Wednesday, March 29, 2006

Hotel De Glace

The Ice Hotel, thats where me and Romy spent Tuesday, March 21st, sleeping! It was the purpose of our trip to Quebec, Canada, the official french speaking providence to the east. It was like stepping into a different world, where absolutely NOTHING was written in English!

In Quebec, I thought that there would be at least an English translation under all the French, but no, and I was forced to remember all the French I learned. I understood a lot, actually! The funniest thing were the stop-signs, which did not say stop, but arret. They say "stop" in a lot of different countries which do not speak English, but not in Quebec! Even the McDonalds (which we called McCrap) was ALL IN FRENCH!!! How about a junior poulet avec frites et une beverage gazeuse? Did I spell that right?? Whatever. . . what was weird is that the Quebecois are supposedly bi-lingual, but they do not have to pass a English-proficiency test, only a French one. Everyone spoke French, and very little English, with a large Frenchy accent. But it was cool to go into a different sort of place, where it seemed like little France!

The Ice Hotel was of course awesome! I am posting many pics on my flickr account. So go check them out! The whole hotel ws made of ice and compacted snow, with support columns made out of ice. All ice was engineered to freeze from the inside outward, pushing all air out as it froze, so that you get a perfectly crystal clear block (fun fact of the day). It looked cool!

We got suite #9, which we figured was a kind of nature room, because it had leaves and stuff carved in the bed (which was also ice) and into the snow-walls. We got a -40C sleeping bag to sleep in, and a little pillow. The best part was that before bed, they open the jacuzzis and sauna, where you can really warm yourself up. It was snowing while we were relaxing in the jacuzzi, and below freezing!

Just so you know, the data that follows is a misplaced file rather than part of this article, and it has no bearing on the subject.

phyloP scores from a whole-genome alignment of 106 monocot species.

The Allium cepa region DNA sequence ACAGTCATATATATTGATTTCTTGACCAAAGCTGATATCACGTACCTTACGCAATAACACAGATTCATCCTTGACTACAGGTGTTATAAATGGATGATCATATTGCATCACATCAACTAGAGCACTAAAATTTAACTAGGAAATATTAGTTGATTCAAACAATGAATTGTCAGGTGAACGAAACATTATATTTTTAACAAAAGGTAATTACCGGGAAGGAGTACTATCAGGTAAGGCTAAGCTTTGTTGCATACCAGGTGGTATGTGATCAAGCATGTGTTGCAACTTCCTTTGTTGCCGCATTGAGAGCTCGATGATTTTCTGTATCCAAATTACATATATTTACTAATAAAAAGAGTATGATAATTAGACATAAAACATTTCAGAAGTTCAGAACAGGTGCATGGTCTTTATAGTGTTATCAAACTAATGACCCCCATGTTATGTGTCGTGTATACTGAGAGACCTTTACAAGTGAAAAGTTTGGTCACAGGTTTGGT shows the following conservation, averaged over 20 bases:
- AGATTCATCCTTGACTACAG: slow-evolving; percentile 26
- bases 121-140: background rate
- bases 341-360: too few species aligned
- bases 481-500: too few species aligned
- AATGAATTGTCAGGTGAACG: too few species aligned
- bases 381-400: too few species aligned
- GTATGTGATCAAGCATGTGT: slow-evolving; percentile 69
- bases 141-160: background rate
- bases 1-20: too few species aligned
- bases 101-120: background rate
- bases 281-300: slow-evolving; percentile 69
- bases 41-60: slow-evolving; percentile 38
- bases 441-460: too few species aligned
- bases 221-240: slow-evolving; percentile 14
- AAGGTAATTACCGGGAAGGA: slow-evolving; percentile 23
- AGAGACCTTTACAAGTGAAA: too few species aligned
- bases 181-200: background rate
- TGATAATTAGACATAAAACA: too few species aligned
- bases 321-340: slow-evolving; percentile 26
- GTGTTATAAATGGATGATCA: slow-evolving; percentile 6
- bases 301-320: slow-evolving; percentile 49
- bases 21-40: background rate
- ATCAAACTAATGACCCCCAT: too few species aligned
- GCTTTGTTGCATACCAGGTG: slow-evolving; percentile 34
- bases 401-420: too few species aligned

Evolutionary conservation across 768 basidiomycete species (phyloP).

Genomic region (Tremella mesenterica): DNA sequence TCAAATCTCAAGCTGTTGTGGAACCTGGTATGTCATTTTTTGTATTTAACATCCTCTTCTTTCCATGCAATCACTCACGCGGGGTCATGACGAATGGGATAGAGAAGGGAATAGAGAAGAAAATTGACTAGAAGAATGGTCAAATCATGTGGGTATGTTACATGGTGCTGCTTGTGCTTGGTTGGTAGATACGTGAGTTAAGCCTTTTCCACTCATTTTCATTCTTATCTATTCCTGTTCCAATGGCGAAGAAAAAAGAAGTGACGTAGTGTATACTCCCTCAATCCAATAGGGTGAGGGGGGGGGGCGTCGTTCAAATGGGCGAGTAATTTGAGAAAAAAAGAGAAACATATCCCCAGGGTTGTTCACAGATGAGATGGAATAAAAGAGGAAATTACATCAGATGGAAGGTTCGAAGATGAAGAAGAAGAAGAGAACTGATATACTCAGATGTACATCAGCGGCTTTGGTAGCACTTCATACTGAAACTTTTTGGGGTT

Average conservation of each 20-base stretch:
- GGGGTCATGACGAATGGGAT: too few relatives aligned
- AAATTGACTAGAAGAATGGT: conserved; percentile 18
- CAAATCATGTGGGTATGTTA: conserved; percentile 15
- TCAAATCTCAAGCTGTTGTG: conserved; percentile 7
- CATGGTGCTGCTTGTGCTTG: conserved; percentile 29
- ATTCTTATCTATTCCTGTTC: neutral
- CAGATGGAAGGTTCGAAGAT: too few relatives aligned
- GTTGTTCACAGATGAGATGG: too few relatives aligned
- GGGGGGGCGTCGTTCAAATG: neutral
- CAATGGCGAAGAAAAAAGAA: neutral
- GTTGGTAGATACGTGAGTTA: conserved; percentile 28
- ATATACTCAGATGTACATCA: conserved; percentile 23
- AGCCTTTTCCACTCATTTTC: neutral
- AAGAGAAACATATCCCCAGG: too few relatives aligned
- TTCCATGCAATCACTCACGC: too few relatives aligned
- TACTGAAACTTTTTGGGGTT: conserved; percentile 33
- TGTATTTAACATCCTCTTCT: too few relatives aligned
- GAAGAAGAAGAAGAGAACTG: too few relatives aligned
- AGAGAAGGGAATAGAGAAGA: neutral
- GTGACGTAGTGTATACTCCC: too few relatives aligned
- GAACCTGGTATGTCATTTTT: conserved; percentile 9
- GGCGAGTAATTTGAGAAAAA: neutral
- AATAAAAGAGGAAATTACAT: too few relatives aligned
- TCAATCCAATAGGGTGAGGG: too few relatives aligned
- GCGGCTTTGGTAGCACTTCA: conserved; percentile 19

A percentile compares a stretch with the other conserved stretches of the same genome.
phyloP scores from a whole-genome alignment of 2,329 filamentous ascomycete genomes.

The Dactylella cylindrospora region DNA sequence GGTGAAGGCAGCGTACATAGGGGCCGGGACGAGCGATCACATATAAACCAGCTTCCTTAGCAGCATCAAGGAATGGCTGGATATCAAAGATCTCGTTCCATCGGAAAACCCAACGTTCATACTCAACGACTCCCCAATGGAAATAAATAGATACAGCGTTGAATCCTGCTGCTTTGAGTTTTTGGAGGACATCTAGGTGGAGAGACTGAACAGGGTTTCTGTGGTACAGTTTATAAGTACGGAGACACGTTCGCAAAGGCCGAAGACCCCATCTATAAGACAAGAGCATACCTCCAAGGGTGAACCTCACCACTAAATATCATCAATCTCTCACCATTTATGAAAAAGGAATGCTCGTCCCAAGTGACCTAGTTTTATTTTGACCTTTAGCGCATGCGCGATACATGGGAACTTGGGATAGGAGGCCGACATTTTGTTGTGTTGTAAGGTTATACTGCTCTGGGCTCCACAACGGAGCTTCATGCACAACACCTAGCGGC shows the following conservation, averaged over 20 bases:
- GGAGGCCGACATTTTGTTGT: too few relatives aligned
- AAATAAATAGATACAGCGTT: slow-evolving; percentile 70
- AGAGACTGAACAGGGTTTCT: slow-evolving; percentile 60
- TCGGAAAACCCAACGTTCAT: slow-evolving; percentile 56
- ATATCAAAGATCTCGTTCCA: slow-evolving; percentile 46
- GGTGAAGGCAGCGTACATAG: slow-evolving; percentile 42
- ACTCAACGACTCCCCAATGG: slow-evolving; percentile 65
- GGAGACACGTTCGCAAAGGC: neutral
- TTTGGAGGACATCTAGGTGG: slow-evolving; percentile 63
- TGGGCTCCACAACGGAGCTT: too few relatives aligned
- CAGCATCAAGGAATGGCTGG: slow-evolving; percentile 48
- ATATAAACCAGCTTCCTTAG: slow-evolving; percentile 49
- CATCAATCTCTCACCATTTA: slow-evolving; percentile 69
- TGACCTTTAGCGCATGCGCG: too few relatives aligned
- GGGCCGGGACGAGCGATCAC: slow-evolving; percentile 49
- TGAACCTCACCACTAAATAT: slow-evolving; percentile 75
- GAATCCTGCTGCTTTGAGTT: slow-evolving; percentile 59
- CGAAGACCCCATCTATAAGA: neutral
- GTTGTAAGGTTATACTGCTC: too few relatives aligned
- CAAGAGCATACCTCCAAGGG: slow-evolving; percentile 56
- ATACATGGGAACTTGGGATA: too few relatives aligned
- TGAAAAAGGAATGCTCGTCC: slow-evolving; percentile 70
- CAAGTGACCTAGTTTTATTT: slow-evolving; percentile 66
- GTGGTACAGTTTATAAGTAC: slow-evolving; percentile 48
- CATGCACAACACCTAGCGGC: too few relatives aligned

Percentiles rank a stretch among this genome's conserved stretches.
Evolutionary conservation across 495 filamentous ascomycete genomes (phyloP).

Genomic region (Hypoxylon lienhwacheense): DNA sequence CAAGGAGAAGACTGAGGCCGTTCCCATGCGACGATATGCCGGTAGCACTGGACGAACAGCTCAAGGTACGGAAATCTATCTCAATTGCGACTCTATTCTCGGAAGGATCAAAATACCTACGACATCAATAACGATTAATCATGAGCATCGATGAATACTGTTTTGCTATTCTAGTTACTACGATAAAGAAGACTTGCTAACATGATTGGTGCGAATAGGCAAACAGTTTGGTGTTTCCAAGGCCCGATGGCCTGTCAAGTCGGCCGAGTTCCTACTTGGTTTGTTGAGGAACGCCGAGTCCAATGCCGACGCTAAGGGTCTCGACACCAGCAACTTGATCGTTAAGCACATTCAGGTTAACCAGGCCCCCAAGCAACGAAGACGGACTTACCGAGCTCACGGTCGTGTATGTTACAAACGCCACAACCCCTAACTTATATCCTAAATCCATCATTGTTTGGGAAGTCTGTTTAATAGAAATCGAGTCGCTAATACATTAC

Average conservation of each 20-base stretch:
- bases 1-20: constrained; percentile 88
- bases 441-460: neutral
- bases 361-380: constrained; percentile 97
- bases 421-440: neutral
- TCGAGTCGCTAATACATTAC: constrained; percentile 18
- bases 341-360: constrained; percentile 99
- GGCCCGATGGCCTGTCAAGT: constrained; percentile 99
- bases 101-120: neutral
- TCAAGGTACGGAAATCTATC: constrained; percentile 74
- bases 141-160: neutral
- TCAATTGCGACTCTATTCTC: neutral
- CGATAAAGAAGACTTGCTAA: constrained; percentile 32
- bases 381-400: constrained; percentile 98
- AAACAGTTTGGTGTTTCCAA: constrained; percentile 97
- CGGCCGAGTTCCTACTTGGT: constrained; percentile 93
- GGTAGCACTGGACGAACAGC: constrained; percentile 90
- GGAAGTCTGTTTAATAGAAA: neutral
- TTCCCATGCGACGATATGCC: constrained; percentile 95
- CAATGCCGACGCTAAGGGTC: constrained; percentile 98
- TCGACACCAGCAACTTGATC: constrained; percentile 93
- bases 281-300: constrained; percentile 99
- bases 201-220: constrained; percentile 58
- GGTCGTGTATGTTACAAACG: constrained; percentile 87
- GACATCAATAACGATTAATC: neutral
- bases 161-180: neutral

Other rooms were themed, for example there was an egyptian room, a great wall of China room, and many other ones that just looked cool with creative carvings like a sled-bed with trees and a horse carved into the walls. The two most expensive rooms had a fireplace inside, but the fire gave no warmth, because it was insulated to protect the snow and ice from melting!

And then of course was the N'Ice Club, which was a bar that lit up at night with muli-colors. We got a shot of Absolute vodka with a bit of juice for color in shot glasses carved out of ice! The alcohol had a lower freezing point than the ice around it, so it was actually melting the ice shot glasses slightly. The longer you left the alcohol in the glass, the more ice kept melting around it, and I think eventually the whole ice glass would melt until the liquid would spill out. But that would probably take a few hours, so you were safe when using the ice glass for a few drinks.

The Ice Hotel was a truely unique experience. The tour guide told us that there is only one other in the world, and that is in Sweden!

We also went skiing at StoneHam resort, a few km north of Quebec City, and east of the Ice Hotel, in the small "mountains." That was a lot of fun!